An Annual Cycle of Upper Ocean Salinity in a Rainfall–Dominated Region Captured by High-Resolution Glider Surveys

PI: Luc Rainville, Craig M. Lee, Charles Eriksen, Kyla Drushka
Sponsor: NASA

Contributing to both the Eulerian and Lagrangian components of the SPURS-2 field program, gliders are maintaining a persistent presence though a complete annual cycle, repeatedly occupying survey patterns to resolve the very near-­‐surface layer, mixed layer, and barrier layer. Over a pair of deployments covering an entire year, the main objectives of the SPURS Seaglider program are to:

  1. Resolve salinity, temperature, density, and their lateral gradients, in the top 1000 m of the water column on horizontal scales of ~20 km and time scales on the order of the inertial period (~3 days) near mooring sites(s).
  2. Provide direct estimates of turbulent dissipation in the mixed layer and in the sharp thermocline and halocline, via microstructure measurements.
  3. Provide gradients and turbulence estimates around freshwater patches as they are advected by the mean and mesoscale circulations, in combination with surface drifters or Lagrangian floats.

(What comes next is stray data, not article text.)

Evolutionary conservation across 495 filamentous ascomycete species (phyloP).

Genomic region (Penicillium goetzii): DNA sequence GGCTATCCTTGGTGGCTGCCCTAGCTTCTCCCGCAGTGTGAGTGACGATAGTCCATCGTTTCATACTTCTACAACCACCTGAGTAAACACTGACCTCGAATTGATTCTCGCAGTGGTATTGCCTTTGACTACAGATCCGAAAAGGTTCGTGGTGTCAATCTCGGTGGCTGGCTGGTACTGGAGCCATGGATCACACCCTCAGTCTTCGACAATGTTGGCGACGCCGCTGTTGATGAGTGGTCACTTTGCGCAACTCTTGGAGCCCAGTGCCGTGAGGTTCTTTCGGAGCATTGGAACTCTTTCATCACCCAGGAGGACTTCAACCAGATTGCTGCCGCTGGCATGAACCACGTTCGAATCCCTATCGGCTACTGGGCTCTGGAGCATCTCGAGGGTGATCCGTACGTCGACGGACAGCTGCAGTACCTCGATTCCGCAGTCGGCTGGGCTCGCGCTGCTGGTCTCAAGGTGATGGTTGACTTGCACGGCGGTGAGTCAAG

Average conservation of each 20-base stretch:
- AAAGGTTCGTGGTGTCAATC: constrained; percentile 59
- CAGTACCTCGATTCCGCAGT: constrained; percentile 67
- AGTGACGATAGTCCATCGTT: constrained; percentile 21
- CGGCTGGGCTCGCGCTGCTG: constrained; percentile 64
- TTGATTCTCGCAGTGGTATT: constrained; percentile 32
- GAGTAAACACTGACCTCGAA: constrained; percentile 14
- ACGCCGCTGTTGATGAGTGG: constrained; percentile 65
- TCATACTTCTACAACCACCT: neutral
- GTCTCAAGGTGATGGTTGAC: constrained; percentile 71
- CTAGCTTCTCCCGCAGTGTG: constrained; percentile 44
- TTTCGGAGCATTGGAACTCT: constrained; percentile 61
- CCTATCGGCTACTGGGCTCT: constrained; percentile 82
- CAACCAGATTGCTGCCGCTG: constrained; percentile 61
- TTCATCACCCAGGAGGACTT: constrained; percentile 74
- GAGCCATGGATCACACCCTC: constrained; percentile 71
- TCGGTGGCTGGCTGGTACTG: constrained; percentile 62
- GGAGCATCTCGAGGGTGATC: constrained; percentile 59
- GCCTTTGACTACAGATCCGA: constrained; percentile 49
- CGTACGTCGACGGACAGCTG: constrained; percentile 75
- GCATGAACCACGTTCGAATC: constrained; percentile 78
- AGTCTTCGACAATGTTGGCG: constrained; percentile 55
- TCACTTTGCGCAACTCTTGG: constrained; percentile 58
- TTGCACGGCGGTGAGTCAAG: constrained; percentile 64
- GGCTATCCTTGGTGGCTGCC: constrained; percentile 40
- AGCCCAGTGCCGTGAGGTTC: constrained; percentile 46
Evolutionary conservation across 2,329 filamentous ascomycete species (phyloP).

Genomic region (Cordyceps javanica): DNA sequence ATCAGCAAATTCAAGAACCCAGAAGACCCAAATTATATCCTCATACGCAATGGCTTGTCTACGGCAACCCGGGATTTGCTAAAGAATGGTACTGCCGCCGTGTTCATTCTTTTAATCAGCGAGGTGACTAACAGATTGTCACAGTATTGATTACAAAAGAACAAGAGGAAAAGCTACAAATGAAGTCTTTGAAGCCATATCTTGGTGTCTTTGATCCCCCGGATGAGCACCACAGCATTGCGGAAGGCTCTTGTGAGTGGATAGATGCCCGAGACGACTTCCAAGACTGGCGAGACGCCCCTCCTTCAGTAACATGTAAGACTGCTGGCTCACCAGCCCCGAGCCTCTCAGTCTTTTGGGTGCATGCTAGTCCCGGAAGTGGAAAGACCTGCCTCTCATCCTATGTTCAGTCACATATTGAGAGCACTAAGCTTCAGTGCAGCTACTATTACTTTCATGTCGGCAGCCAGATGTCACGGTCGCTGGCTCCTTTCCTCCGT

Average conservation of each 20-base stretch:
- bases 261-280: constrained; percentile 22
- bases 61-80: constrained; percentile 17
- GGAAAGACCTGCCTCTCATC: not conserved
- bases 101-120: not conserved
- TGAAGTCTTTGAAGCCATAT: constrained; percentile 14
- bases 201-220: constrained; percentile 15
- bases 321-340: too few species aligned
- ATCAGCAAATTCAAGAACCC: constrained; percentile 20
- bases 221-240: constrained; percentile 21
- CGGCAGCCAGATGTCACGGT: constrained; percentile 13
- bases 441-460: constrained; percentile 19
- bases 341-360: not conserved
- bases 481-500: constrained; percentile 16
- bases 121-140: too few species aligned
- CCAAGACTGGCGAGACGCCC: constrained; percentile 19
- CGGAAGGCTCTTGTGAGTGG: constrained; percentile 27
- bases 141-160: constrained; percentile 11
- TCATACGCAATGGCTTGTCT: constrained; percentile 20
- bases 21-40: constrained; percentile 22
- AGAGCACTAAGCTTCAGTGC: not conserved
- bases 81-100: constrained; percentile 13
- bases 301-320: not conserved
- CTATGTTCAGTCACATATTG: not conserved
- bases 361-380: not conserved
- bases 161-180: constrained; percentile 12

With these measurements, we will be able to resolve the salt storage and the horizontal and vertical advection of salt, and quantify diapycnal mixing of salt by small-scale turbulence around the mooring(s). This will provide a direct view of the processes by which the ocean spreads and integrates freshwater from precipitation.

The proposed glider surveys will characterize the upper ocean in a consistent, reapeated manner at temporal and spatial scales that are well matched to the footprint and repeat cycle of the Aquarius salinity satellite. The year-long time series will capture an annual cycle to provide ample data for direct comparison with satellite measurements. These data will also be used to assess the ability (and limitations) of using remotely-­‐sensed measurements to quantify selected terms of the large-scale salinity budget.